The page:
Beth Goodier  22, from Stockport, Cheshire, is one of more than 100 young people in Britain diagnosed with Kleine-Levin syndrome (KLS) - known as Sleeping Beauty syndrome.

In the run-up to her 17th birthday in November five years ago, Beth fell asleep ,and didn't wake up properly for six months.
For 22 hours a day, she kept sleeping, only waking in a dream-like trance to take a little food and drink and go to the toilet. Little is known about what triggers the sleep disorder and even less about how to cure it. At the moment, Beth  is two-and-a half months into another deep sleep episode.

 Nothing - not drugs, loud noises, pleading or cajoling - will wake her.
Over the past five years, Beth's mother, Janine, calculates that her daughter has been asleep 75 per cent of the time.
So her life is spent in pyjamas in bed or asleep on the sofa. On the rare occasions she leaves her home in Stockport, Cheshire, to see a doctor, she must be pushed in a wheelchair because she is too tired to walk.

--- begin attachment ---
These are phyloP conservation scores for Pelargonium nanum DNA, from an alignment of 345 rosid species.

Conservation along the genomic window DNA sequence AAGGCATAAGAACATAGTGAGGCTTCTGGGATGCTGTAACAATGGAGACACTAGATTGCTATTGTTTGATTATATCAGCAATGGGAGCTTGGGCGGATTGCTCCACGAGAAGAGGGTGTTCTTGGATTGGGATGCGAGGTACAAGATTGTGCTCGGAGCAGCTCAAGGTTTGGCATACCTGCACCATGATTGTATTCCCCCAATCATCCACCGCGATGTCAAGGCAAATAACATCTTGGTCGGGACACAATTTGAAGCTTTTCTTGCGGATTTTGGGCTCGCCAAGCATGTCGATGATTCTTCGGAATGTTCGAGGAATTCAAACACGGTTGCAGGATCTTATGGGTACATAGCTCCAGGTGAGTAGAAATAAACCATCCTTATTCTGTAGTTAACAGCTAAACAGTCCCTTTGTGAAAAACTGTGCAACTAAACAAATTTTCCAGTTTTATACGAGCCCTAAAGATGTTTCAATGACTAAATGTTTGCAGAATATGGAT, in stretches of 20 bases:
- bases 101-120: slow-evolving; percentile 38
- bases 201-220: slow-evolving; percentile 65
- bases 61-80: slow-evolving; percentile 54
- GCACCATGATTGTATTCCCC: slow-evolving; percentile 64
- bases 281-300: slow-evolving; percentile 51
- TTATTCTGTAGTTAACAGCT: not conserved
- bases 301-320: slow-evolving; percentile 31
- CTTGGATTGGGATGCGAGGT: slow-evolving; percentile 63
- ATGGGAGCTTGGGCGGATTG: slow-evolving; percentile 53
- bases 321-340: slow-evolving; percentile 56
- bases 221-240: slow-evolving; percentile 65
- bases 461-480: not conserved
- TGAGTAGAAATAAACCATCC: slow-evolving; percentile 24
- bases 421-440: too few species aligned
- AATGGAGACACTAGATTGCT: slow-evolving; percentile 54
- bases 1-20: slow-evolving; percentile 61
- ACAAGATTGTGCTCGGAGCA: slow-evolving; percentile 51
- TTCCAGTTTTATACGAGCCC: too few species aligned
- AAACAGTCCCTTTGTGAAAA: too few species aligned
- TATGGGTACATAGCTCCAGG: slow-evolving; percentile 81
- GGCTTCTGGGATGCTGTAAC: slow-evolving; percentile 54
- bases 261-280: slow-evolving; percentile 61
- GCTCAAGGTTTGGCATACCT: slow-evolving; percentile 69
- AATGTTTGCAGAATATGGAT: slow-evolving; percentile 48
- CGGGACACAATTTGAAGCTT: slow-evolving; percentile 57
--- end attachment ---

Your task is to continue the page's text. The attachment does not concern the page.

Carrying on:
All Janine can do is sit and wait desperately for the 'on' switch to flick back in her daughter's head.
'It is like night and day,' says Janine, 48. 'She might wake up tomorrow and then it's a race against time to live the life she should have had. She rushes off to catch up with her friends and get her hair done. But no one knows when she might fall asleep again.'
 Since her diagnosis, Beth has been asleep more than she has been awake, sleeping through many of her birthdays and Christmases, as well as holidays. When she wakes up, she has no recollection she was ill or realisation that time has moved on.

Beth's hopes of getting the four A-levels she needed to train to be a child psychologist faded as she was forced to drop out of college.
And Janine, a single mother, had to give up her job to look after her daughter round the clock.

Beth first started feeling exhausted as a 16-year-old and Janine assumed it was normal teenage torpor.
Then, one evening, Beth fell asleep on the couch and wouldn't wake up. When Janine tried to rouse her, she was horrified when Beth could only babble incoherently in the voice of a five-year-old.

One person who has stood by Beth is her boyfriend Dan  a 25-year-old primary school teacher she met during an 'awake' phase three years ago.
He will come round and sit with her nearly every day, talk to her and wait for the girl he fell in love with to come back. When she is awake, they resume their normal adult relationship. He is a good man.'

Daily Mail UK

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